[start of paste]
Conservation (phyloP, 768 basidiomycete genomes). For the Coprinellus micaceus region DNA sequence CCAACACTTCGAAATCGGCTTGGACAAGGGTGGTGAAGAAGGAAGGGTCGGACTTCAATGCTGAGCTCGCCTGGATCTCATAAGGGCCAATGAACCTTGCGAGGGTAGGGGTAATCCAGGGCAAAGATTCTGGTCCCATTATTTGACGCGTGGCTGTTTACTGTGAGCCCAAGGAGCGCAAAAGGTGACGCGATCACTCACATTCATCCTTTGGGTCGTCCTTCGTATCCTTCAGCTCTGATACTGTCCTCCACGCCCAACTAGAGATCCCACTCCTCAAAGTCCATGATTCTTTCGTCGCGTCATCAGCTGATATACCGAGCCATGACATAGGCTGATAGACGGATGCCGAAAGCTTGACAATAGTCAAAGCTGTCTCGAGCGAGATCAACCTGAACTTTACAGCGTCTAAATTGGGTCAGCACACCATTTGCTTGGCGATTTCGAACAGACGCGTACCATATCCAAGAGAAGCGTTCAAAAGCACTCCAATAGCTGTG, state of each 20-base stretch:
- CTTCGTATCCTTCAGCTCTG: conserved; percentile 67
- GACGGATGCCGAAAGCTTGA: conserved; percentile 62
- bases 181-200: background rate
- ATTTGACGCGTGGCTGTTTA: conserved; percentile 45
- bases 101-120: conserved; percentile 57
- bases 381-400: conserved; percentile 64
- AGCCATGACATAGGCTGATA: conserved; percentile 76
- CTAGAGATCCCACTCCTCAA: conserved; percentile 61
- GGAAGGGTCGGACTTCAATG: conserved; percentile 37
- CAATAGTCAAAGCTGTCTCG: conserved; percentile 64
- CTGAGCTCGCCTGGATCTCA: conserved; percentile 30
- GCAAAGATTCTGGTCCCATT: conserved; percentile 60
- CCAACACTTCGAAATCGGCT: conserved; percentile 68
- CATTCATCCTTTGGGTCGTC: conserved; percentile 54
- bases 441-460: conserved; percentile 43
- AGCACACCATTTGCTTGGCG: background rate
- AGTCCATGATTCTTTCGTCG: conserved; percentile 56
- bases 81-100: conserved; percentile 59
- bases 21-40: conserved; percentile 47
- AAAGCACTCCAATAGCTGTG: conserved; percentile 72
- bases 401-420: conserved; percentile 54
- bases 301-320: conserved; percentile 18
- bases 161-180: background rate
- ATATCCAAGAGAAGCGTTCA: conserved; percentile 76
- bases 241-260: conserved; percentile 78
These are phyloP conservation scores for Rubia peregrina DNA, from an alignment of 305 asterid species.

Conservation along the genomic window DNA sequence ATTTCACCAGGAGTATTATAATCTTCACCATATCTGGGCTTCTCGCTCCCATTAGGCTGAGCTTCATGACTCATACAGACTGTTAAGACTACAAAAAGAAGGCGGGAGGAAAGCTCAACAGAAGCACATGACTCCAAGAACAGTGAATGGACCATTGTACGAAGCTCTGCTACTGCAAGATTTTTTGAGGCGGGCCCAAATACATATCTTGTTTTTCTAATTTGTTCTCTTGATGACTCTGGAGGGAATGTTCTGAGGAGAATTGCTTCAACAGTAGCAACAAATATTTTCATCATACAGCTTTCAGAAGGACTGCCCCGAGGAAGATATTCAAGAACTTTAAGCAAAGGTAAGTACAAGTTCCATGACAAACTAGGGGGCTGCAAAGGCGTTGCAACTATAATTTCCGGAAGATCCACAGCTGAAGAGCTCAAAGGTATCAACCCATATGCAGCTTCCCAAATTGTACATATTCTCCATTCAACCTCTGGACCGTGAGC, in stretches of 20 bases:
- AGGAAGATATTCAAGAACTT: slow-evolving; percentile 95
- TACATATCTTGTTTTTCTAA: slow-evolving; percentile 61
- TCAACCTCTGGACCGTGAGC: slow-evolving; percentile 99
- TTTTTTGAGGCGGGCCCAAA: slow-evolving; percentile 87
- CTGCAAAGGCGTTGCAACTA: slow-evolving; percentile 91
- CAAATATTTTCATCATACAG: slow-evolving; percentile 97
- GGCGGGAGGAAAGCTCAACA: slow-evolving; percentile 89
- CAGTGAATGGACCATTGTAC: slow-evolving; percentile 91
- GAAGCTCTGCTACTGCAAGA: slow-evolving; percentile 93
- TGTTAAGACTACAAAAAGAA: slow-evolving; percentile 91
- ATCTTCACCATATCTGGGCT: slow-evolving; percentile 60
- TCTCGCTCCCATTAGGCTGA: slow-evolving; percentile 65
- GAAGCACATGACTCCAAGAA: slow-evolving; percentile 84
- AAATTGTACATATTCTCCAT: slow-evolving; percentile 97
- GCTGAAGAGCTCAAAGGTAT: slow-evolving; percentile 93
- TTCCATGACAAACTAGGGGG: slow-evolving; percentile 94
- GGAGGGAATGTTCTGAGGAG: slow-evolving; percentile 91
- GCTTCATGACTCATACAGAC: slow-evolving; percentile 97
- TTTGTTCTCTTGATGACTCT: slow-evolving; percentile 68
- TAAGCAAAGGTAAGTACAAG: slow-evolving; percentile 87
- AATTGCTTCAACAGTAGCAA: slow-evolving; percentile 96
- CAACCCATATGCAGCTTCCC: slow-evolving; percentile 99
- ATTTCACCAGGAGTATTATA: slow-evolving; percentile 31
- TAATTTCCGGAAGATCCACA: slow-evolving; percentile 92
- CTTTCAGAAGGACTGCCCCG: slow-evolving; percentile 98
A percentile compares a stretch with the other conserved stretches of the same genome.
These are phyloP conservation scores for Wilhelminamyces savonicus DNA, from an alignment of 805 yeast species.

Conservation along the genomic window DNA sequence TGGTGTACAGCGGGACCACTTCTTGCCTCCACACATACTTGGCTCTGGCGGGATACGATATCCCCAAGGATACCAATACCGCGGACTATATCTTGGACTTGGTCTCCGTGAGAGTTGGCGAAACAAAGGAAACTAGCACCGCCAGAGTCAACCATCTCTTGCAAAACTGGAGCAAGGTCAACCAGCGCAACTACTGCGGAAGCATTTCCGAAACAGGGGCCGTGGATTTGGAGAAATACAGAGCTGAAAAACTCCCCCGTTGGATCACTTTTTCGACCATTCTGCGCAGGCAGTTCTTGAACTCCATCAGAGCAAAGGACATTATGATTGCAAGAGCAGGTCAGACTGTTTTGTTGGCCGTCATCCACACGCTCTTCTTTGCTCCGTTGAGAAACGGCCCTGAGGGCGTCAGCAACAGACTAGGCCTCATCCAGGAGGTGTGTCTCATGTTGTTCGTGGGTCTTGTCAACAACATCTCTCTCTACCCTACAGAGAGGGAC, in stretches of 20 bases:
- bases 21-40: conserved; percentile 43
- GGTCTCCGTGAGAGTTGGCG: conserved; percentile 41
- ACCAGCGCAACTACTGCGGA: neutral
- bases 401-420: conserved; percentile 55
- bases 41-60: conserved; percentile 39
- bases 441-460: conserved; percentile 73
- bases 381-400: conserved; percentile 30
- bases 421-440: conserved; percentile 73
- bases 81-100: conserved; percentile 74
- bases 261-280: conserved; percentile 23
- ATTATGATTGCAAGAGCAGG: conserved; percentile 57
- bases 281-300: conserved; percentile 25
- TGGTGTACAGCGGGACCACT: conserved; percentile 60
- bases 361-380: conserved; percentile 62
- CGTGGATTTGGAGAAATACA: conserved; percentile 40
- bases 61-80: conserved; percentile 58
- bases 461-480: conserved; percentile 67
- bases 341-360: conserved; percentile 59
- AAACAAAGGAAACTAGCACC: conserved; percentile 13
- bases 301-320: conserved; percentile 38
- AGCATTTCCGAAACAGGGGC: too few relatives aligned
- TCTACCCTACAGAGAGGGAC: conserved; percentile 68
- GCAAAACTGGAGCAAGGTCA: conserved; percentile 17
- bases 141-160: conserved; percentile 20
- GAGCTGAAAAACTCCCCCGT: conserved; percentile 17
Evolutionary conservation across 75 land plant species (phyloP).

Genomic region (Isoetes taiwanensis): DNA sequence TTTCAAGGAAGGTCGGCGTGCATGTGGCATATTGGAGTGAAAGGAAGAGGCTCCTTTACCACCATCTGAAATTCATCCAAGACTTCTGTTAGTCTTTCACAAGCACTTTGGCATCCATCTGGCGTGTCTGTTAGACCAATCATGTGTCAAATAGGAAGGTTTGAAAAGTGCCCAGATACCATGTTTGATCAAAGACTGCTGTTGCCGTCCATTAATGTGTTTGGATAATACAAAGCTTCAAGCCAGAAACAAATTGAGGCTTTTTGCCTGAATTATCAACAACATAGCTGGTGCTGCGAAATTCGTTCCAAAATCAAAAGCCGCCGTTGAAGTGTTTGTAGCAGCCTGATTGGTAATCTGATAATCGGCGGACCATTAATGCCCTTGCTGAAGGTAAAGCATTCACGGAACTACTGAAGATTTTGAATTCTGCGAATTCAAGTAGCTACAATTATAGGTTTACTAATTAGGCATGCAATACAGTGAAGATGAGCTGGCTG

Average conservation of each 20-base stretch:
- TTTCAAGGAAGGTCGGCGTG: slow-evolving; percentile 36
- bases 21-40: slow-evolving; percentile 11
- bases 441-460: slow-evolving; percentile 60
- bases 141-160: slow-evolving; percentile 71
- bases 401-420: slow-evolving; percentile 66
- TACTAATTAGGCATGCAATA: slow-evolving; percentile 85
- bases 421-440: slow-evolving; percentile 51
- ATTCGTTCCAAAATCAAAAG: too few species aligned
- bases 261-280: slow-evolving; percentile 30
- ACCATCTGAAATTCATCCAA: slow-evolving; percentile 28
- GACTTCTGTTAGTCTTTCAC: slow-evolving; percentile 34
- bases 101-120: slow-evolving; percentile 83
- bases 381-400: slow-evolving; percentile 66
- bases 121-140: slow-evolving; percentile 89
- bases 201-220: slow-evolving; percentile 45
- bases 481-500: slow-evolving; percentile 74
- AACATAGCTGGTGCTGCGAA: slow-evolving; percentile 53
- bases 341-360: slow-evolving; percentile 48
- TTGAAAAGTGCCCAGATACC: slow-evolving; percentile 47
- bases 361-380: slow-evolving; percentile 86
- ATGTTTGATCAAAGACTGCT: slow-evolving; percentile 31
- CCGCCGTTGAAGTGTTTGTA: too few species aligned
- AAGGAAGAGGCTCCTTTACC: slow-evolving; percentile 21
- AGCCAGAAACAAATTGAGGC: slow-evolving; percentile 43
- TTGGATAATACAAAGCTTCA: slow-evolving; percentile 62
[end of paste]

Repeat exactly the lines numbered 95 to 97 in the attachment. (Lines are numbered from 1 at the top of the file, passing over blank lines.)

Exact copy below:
- GACTTCTGTTAGTCTTTCAC: slow-evolving; percentile 34
- bases 101-120: slow-evolving; percentile 83
- bases 381-400: slow-evolving; percentile 66